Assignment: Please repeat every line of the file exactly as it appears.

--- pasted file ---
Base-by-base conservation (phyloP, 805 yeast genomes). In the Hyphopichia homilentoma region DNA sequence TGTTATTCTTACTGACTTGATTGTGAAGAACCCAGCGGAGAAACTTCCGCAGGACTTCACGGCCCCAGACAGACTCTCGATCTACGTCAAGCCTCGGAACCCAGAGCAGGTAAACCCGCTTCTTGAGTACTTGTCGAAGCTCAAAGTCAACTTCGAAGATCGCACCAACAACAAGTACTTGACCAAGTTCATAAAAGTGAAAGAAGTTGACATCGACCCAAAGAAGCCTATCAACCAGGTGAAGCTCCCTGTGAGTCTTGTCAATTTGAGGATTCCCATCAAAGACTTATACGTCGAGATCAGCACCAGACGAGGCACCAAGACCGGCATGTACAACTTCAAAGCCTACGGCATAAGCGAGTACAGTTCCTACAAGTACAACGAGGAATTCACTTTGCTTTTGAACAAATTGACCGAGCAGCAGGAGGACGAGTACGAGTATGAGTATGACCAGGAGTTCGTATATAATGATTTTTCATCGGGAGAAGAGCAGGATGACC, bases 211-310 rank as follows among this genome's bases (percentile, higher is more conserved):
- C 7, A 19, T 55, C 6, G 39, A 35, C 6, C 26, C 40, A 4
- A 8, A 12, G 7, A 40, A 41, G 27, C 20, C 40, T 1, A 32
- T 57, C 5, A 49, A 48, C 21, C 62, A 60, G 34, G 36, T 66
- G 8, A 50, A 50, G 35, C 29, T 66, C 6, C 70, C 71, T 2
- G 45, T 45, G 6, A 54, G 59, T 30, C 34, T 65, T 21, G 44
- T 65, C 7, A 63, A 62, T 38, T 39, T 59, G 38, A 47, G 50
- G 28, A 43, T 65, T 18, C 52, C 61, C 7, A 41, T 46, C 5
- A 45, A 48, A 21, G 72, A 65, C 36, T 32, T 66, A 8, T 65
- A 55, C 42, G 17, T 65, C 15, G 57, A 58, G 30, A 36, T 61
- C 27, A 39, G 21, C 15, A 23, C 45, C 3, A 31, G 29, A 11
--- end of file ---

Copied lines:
Base-by-base conservation (phyloP, 805 yeast genomes). In the Hyphopichia homilentoma region DNA sequence TGTTATTCTTACTGACTTGATTGTGAAGAACCCAGCGGAGAAACTTCCGCAGGACTTCACGGCCCCAGACAGACTCTCGATCTACGTCAAGCCTCGGAACCCAGAGCAGGTAAACCCGCTTCTTGAGTACTTGTCGAAGCTCAAAGTCAACTTCGAAGATCGCACCAACAACAAGTACTTGACCAAGTTCATAAAAGTGAAAGAAGTTGACATCGACCCAAAGAAGCCTATCAACCAGGTGAAGCTCCCTGTGAGTCTTGTCAATTTGAGGATTCCCATCAAAGACTTATACGTCGAGATCAGCACCAGACGAGGCACCAAGACCGGCATGTACAACTTCAAAGCCTACGGCATAAGCGAGTACAGTTCCTACAAGTACAACGAGGAATTCACTTTGCTTTTGAACAAATTGACCGAGCAGCAGGAGGACGAGTACGAGTATGAGTATGACCAGGAGTTCGTATATAATGATTTTTCATCGGGAGAAGAGCAGGATGACC, bases 211-310 rank as follows among this genome's bases (percentile, higher is more conserved):
- C 7, A 19, T 55, C 6, G 39, A 35, C 6, C 26, C 40, A 4
- A 8, A 12, G 7, A 40, A 41, G 27, C 20, C 40, T 1, A 32
- T 57, C 5, A 49, A 48, C 21, C 62, A 60, G 34, G 36, T 66
- G 8, A 50, A 50, G 35, C 29, T 66, C 6, C 70, C 71, T 2
- G 45, T 45, G 6, A 54, G 59, T 30, C 34, T 65, T 21, G 44
- T 65, C 7, A 63, A 62, T 38, T 39, T 59, G 38, A 47, G 50
- G 28, A 43, T 65, T 18, C 52, C 61, C 7, A 41, T 46, C 5
- A 45, A 48, A 21, G 72, A 65, C 36, T 32, T 66, A 8, T 65
- A 55, C 42, G 17, T 65, C 15, G 57, A 58, G 30, A 36, T 61
- C 27, A 39, G 21, C 15, A 23, C 45, C 3, A 31, G 29, A 11